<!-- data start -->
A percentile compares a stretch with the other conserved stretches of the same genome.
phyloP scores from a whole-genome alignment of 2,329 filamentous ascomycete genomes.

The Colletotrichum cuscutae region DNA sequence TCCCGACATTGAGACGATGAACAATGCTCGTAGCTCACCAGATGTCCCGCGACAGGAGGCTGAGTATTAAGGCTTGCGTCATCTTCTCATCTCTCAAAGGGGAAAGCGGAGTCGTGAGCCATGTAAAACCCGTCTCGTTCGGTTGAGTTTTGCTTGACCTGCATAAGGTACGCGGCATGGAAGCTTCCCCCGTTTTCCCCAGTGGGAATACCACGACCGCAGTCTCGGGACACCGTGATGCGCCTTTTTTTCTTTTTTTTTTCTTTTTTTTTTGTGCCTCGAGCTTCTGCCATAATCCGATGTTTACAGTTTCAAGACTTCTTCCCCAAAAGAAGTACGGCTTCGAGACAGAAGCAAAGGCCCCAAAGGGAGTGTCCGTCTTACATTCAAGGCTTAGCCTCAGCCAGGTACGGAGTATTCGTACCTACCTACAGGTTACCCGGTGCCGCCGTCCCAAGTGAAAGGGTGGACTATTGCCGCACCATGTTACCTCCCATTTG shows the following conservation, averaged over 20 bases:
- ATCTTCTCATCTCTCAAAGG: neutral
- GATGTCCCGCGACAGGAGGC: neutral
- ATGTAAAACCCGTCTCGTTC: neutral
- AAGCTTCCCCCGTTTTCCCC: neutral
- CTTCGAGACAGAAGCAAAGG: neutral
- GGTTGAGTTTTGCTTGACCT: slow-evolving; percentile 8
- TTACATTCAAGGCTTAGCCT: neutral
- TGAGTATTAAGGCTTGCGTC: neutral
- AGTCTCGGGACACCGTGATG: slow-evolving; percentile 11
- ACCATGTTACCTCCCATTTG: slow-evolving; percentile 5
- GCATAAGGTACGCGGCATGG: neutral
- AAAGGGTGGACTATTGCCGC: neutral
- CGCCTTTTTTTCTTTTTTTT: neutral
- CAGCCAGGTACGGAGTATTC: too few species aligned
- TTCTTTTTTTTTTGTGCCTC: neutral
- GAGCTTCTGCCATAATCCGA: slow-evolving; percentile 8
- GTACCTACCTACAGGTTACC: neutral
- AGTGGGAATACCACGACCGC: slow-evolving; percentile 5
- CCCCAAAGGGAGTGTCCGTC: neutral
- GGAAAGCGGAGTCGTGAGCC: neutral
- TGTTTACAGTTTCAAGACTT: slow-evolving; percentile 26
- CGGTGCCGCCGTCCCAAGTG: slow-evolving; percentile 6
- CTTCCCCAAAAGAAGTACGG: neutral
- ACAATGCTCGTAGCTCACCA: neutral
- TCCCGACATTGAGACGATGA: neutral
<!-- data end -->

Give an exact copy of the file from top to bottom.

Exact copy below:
A percentile compares a stretch with the other conserved stretches of the same genome.
phyloP scores from a whole-genome alignment of 2,329 filamentous ascomycete genomes.

The Colletotrichum cuscutae region DNA sequence TCCCGACATTGAGACGATGAACAATGCTCGTAGCTCACCAGATGTCCCGCGACAGGAGGCTGAGTATTAAGGCTTGCGTCATCTTCTCATCTCTCAAAGGGGAAAGCGGAGTCGTGAGCCATGTAAAACCCGTCTCGTTCGGTTGAGTTTTGCTTGACCTGCATAAGGTACGCGGCATGGAAGCTTCCCCCGTTTTCCCCAGTGGGAATACCACGACCGCAGTCTCGGGACACCGTGATGCGCCTTTTTTTCTTTTTTTTTTCTTTTTTTTTTGTGCCTCGAGCTTCTGCCATAATCCGATGTTTACAGTTTCAAGACTTCTTCCCCAAAAGAAGTACGGCTTCGAGACAGAAGCAAAGGCCCCAAAGGGAGTGTCCGTCTTACATTCAAGGCTTAGCCTCAGCCAGGTACGGAGTATTCGTACCTACCTACAGGTTACCCGGTGCCGCCGTCCCAAGTGAAAGGGTGGACTATTGCCGCACCATGTTACCTCCCATTTG shows the following conservation, averaged over 20 bases:
- ATCTTCTCATCTCTCAAAGG: neutral
- GATGTCCCGCGACAGGAGGC: neutral
- ATGTAAAACCCGTCTCGTTC: neutral
- AAGCTTCCCCCGTTTTCCCC: neutral
- CTTCGAGACAGAAGCAAAGG: neutral
- GGTTGAGTTTTGCTTGACCT: slow-evolving; percentile 8
- TTACATTCAAGGCTTAGCCT: neutral
- TGAGTATTAAGGCTTGCGTC: neutral
- AGTCTCGGGACACCGTGATG: slow-evolving; percentile 11
- ACCATGTTACCTCCCATTTG: slow-evolving; percentile 5
- GCATAAGGTACGCGGCATGG: neutral
- AAAGGGTGGACTATTGCCGC: neutral
- CGCCTTTTTTTCTTTTTTTT: neutral
- CAGCCAGGTACGGAGTATTC: too few species aligned
- TTCTTTTTTTTTTGTGCCTC: neutral
- GAGCTTCTGCCATAATCCGA: slow-evolving; percentile 8
- GTACCTACCTACAGGTTACC: neutral
- AGTGGGAATACCACGACCGC: slow-evolving; percentile 5
- CCCCAAAGGGAGTGTCCGTC: neutral
- GGAAAGCGGAGTCGTGAGCC: neutral
- TGTTTACAGTTTCAAGACTT: slow-evolving; percentile 26
- CGGTGCCGCCGTCCCAAGTG: slow-evolving; percentile 6
- CTTCCCCAAAAGAAGTACGG: neutral
- ACAATGCTCGTAGCTCACCA: neutral
- TCCCGACATTGAGACGATGA: neutral